Tuesday, April 23, 2024

“This is an expression of his individual view…”: SC quashes FIR on WhatsApp status critical of Article 370 abrogation

Supreme Court of India on Thursday set aside a Bombay High Court order and quashed an FIR against a Maharashtra college professor booked for his WhatsApp status critical of the abrogation of Article 370 and for wishing Pakistan on its independence day.

“Every citizen of India has a right to be critical of the action of abrogation of Article 370 and the change of status of Jammu and Kashmir,” said the bench of Justices A S Oka and Ujjal Bhuyan.

The top court said: “Describing the day the abrogation happened as a ‘Black Day’ is an expression of protest and anguish. If every criticism or protest of the actions of the State is to be held as an offence under Section 153-A, democracy, which is an essential feature of the Constitution of India, will not survive.”

The bench of Justices Oka and Bhuyan said, “The right to dissent in a legitimate and lawful manner is an integral part of the rights guaranteed under Article 19 (1) (a). Every individual must respect the right of others to dissent. An opportunity to peacefully protest against the decisions of the Government is an essential part of democracy. The right to dissent in a lawful manner must be treated as a part of the right to lead a dignified and meaningful life guaranteed by Article 21.”

“But the protest or dissent must be within four corners of the modes permissible in a democratic set-up. It is subject to reasonable restrictions imposed in accordance with clause (2) of Article 19. In the present case, the appellant has not at all crossed the line.”

The top court’s ruling came on a plea by Javed Ahmad Hajam, who was a professor at a college in Kolhapur. On 10 April last year, the Bombay High Court had turned down his plea for quashing the FIR.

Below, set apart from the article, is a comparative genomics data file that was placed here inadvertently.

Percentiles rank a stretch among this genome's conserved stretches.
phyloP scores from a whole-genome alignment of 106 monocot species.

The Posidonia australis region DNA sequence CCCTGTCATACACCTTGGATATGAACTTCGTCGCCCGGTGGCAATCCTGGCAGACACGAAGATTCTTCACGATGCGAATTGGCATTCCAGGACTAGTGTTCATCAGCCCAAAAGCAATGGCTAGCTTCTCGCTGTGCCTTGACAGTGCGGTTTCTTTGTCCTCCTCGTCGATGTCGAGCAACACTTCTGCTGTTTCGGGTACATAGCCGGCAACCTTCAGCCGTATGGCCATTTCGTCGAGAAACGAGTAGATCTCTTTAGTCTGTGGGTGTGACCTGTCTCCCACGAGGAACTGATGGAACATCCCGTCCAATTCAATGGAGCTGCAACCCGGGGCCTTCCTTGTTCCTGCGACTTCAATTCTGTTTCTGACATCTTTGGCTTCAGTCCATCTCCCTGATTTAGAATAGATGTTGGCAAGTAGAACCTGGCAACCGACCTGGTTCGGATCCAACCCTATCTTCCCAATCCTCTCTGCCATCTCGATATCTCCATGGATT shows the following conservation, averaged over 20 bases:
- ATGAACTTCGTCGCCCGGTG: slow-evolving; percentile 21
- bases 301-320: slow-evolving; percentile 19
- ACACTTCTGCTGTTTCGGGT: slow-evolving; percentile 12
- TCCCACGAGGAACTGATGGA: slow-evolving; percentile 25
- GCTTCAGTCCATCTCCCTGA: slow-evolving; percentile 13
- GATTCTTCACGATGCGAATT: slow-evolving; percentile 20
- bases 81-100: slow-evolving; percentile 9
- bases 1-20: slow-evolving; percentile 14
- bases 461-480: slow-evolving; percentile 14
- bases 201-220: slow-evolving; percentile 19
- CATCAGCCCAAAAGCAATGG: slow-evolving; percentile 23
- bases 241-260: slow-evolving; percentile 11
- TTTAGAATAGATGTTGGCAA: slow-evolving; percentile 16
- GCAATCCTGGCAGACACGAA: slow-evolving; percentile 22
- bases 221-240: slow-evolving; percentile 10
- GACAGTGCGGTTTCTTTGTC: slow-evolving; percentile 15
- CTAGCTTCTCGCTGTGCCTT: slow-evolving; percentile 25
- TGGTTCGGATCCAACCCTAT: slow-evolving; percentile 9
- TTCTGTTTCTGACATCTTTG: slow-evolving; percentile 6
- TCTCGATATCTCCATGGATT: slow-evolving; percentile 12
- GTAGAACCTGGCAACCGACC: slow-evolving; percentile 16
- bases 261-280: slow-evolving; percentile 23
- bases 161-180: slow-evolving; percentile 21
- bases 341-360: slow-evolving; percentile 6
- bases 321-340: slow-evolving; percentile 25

His WhatsApp status read: “August 5-Black Day Jammu & Kashmir. Article 370 was abrogated, we are not happy.” Soon after this, an FIR was registered under IPC Section 153-A by the Hatkanangale police station in Kolhapur.

The SC said: “This is an expression of his individual view and his reaction to the abrogation of Article 370 of the Constitution of India and does not reflect any intention to do something which is prohibited under Section 153-A. At best, it is a protest, which is a part of his freedom of speech and expression guaranteed by Article 19(1)(a).”

On greeting Pakistan, the apex court said: “As regards the picture containing ‘Chand’ and below that the words ‘14th August-Happy Independence Day Pakistan’, we are of the view that it will not attract clause (a) of sub-section (1) of Section 153-A of the IPC… every citizen has the right to extend good wishes to the citizens of the other countries on their respective Independence Days.”

“If a citizen of India extends good wishes to the citizens of Pakistan on 14th August, which is their Independence Day, there is nothing wrong with it. It’s a gesture of goodwill. In such a case, it cannot be said that such acts will tend to create disharmony or feelings of enmity, hatred or ill-will between different religious groups. Motives cannot be attributed to the appellant only because he belongs to a particular religion,” the bench said.

“Now, the time has come to enlighten and educate our police machinery on the concept of freedom of speech and expression guaranteed by Article 19 (1) (a) of the Constitution and the extent of reasonable restraint on their free speech and expression. They must be sensitised about the democratic values enshrined in our Constitution,” the court added.


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